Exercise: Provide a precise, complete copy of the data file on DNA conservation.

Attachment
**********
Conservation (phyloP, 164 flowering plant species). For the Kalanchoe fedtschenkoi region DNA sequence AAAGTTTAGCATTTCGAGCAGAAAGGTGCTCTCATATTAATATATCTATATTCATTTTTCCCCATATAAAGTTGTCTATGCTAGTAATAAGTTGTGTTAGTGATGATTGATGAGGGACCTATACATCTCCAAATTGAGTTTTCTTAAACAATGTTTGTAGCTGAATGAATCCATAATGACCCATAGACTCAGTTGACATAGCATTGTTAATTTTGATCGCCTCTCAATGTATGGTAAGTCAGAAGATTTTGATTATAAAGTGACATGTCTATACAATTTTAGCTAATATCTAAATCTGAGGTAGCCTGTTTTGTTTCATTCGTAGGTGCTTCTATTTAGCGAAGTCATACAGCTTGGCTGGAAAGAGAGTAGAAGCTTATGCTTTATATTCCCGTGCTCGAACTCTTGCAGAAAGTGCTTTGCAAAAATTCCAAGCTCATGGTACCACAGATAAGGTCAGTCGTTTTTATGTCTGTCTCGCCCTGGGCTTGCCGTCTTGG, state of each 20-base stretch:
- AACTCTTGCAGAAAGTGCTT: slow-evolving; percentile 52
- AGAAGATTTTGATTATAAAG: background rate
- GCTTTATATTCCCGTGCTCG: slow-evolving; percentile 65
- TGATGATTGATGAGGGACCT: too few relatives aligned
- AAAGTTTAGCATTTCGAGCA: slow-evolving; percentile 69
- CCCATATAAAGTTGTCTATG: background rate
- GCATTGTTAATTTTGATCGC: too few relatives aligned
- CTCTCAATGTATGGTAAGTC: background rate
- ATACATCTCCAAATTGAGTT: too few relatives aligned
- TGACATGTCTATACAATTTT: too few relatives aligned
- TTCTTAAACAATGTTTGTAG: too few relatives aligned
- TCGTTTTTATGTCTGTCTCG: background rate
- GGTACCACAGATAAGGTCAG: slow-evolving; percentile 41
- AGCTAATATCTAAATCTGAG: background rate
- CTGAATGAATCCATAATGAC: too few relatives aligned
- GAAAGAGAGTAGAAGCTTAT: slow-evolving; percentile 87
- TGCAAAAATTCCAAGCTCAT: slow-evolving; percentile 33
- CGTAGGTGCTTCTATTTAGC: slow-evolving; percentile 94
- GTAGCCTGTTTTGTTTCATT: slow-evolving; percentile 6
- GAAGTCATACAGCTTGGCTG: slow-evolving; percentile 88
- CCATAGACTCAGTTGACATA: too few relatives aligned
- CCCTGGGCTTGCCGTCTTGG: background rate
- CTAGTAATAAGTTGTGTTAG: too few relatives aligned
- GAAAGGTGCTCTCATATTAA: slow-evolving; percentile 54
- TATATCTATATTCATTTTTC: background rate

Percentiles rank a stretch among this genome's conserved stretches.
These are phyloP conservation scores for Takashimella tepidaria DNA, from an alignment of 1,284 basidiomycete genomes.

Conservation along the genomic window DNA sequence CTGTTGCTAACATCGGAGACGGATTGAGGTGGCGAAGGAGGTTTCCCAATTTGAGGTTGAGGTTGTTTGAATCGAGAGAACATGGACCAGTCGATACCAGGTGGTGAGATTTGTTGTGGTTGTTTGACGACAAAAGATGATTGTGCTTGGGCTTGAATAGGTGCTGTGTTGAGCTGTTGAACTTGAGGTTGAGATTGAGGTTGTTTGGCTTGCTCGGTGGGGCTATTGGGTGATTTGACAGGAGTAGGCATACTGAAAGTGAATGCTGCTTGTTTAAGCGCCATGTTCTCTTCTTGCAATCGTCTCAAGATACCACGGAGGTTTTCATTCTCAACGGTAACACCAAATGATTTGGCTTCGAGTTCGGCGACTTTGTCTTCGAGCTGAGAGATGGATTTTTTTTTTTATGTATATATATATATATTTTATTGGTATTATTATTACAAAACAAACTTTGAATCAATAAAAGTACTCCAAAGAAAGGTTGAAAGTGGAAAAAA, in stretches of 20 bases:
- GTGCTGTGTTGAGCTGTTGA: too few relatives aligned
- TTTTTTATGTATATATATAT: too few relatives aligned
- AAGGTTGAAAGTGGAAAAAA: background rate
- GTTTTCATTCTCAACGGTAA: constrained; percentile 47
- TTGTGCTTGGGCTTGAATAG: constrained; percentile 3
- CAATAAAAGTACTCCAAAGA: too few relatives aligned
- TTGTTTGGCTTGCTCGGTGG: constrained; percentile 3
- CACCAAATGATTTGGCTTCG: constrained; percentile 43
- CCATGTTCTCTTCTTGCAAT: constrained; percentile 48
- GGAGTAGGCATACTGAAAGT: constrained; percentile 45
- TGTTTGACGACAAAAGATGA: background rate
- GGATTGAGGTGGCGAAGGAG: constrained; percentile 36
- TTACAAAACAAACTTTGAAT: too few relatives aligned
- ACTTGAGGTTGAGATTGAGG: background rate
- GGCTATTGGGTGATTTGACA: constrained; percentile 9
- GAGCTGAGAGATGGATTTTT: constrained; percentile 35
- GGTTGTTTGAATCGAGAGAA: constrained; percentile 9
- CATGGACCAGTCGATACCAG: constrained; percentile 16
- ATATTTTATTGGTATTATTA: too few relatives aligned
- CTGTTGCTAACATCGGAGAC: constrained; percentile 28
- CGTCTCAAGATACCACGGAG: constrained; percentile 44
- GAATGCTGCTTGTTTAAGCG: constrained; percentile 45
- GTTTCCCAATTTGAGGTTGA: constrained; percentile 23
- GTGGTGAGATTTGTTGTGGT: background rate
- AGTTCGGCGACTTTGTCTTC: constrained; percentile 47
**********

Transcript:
Conservation (phyloP, 164 flowering plant species). For the Kalanchoe fedtschenkoi region DNA sequence AAAGTTTAGCATTTCGAGCAGAAAGGTGCTCTCATATTAATATATCTATATTCATTTTTCCCCATATAAAGTTGTCTATGCTAGTAATAAGTTGTGTTAGTGATGATTGATGAGGGACCTATACATCTCCAAATTGAGTTTTCTTAAACAATGTTTGTAGCTGAATGAATCCATAATGACCCATAGACTCAGTTGACATAGCATTGTTAATTTTGATCGCCTCTCAATGTATGGTAAGTCAGAAGATTTTGATTATAAAGTGACATGTCTATACAATTTTAGCTAATATCTAAATCTGAGGTAGCCTGTTTTGTTTCATTCGTAGGTGCTTCTATTTAGCGAAGTCATACAGCTTGGCTGGAAAGAGAGTAGAAGCTTATGCTTTATATTCCCGTGCTCGAACTCTTGCAGAAAGTGCTTTGCAAAAATTCCAAGCTCATGGTACCACAGATAAGGTCAGTCGTTTTTATGTCTGTCTCGCCCTGGGCTTGCCGTCTTGG, state of each 20-base stretch:
- AACTCTTGCAGAAAGTGCTT: slow-evolving; percentile 52
- AGAAGATTTTGATTATAAAG: background rate
- GCTTTATATTCCCGTGCTCG: slow-evolving; percentile 65
- TGATGATTGATGAGGGACCT: too few relatives aligned
- AAAGTTTAGCATTTCGAGCA: slow-evolving; percentile 69
- CCCATATAAAGTTGTCTATG: background rate
- GCATTGTTAATTTTGATCGC: too few relatives aligned
- CTCTCAATGTATGGTAAGTC: background rate
- ATACATCTCCAAATTGAGTT: too few relatives aligned
- TGACATGTCTATACAATTTT: too few relatives aligned
- TTCTTAAACAATGTTTGTAG: too few relatives aligned
- TCGTTTTTATGTCTGTCTCG: background rate
- GGTACCACAGATAAGGTCAG: slow-evolving; percentile 41
- AGCTAATATCTAAATCTGAG: background rate
- CTGAATGAATCCATAATGAC: too few relatives aligned
- GAAAGAGAGTAGAAGCTTAT: slow-evolving; percentile 87
- TGCAAAAATTCCAAGCTCAT: slow-evolving; percentile 33
- CGTAGGTGCTTCTATTTAGC: slow-evolving; percentile 94
- GTAGCCTGTTTTGTTTCATT: slow-evolving; percentile 6
- GAAGTCATACAGCTTGGCTG: slow-evolving; percentile 88
- CCATAGACTCAGTTGACATA: too few relatives aligned
- CCCTGGGCTTGCCGTCTTGG: background rate
- CTAGTAATAAGTTGTGTTAG: too few relatives aligned
- GAAAGGTGCTCTCATATTAA: slow-evolving; percentile 54
- TATATCTATATTCATTTTTC: background rate

Percentiles rank a stretch among this genome's conserved stretches.
These are phyloP conservation scores for Takashimella tepidaria DNA, from an alignment of 1,284 basidiomycete genomes.

Conservation along the genomic window DNA sequence CTGTTGCTAACATCGGAGACGGATTGAGGTGGCGAAGGAGGTTTCCCAATTTGAGGTTGAGGTTGTTTGAATCGAGAGAACATGGACCAGTCGATACCAGGTGGTGAGATTTGTTGTGGTTGTTTGACGACAAAAGATGATTGTGCTTGGGCTTGAATAGGTGCTGTGTTGAGCTGTTGAACTTGAGGTTGAGATTGAGGTTGTTTGGCTTGCTCGGTGGGGCTATTGGGTGATTTGACAGGAGTAGGCATACTGAAAGTGAATGCTGCTTGTTTAAGCGCCATGTTCTCTTCTTGCAATCGTCTCAAGATACCACGGAGGTTTTCATTCTCAACGGTAACACCAAATGATTTGGCTTCGAGTTCGGCGACTTTGTCTTCGAGCTGAGAGATGGATTTTTTTTTTTATGTATATATATATATATTTTATTGGTATTATTATTACAAAACAAACTTTGAATCAATAAAAGTACTCCAAAGAAAGGTTGAAAGTGGAAAAAA, in stretches of 20 bases:
- GTGCTGTGTTGAGCTGTTGA: too few relatives aligned
- TTTTTTATGTATATATATAT: too few relatives aligned
- AAGGTTGAAAGTGGAAAAAA: background rate
- GTTTTCATTCTCAACGGTAA: constrained; percentile 47
- TTGTGCTTGGGCTTGAATAG: constrained; percentile 3
- CAATAAAAGTACTCCAAAGA: too few relatives aligned
- TTGTTTGGCTTGCTCGGTGG: constrained; percentile 3
- CACCAAATGATTTGGCTTCG: constrained; percentile 43
- CCATGTTCTCTTCTTGCAAT: constrained; percentile 48
- GGAGTAGGCATACTGAAAGT: constrained; percentile 45
- TGTTTGACGACAAAAGATGA: background rate
- GGATTGAGGTGGCGAAGGAG: constrained; percentile 36
- TTACAAAACAAACTTTGAAT: too few relatives aligned
- ACTTGAGGTTGAGATTGAGG: background rate
- GGCTATTGGGTGATTTGACA: constrained; percentile 9
- GAGCTGAGAGATGGATTTTT: constrained; percentile 35
- GGTTGTTTGAATCGAGAGAA: constrained; percentile 9
- CATGGACCAGTCGATACCAG: constrained; percentile 16
- ATATTTTATTGGTATTATTA: too few relatives aligned
- CTGTTGCTAACATCGGAGAC: constrained; percentile 28
- CGTCTCAAGATACCACGGAG: constrained; percentile 44
- GAATGCTGCTTGTTTAAGCG: constrained; percentile 45
- GTTTCCCAATTTGAGGTTGA: constrained; percentile 23
- GTGGTGAGATTTGTTGTGGT: background rate
- AGTTCGGCGACTTTGTCTTC: constrained; percentile 47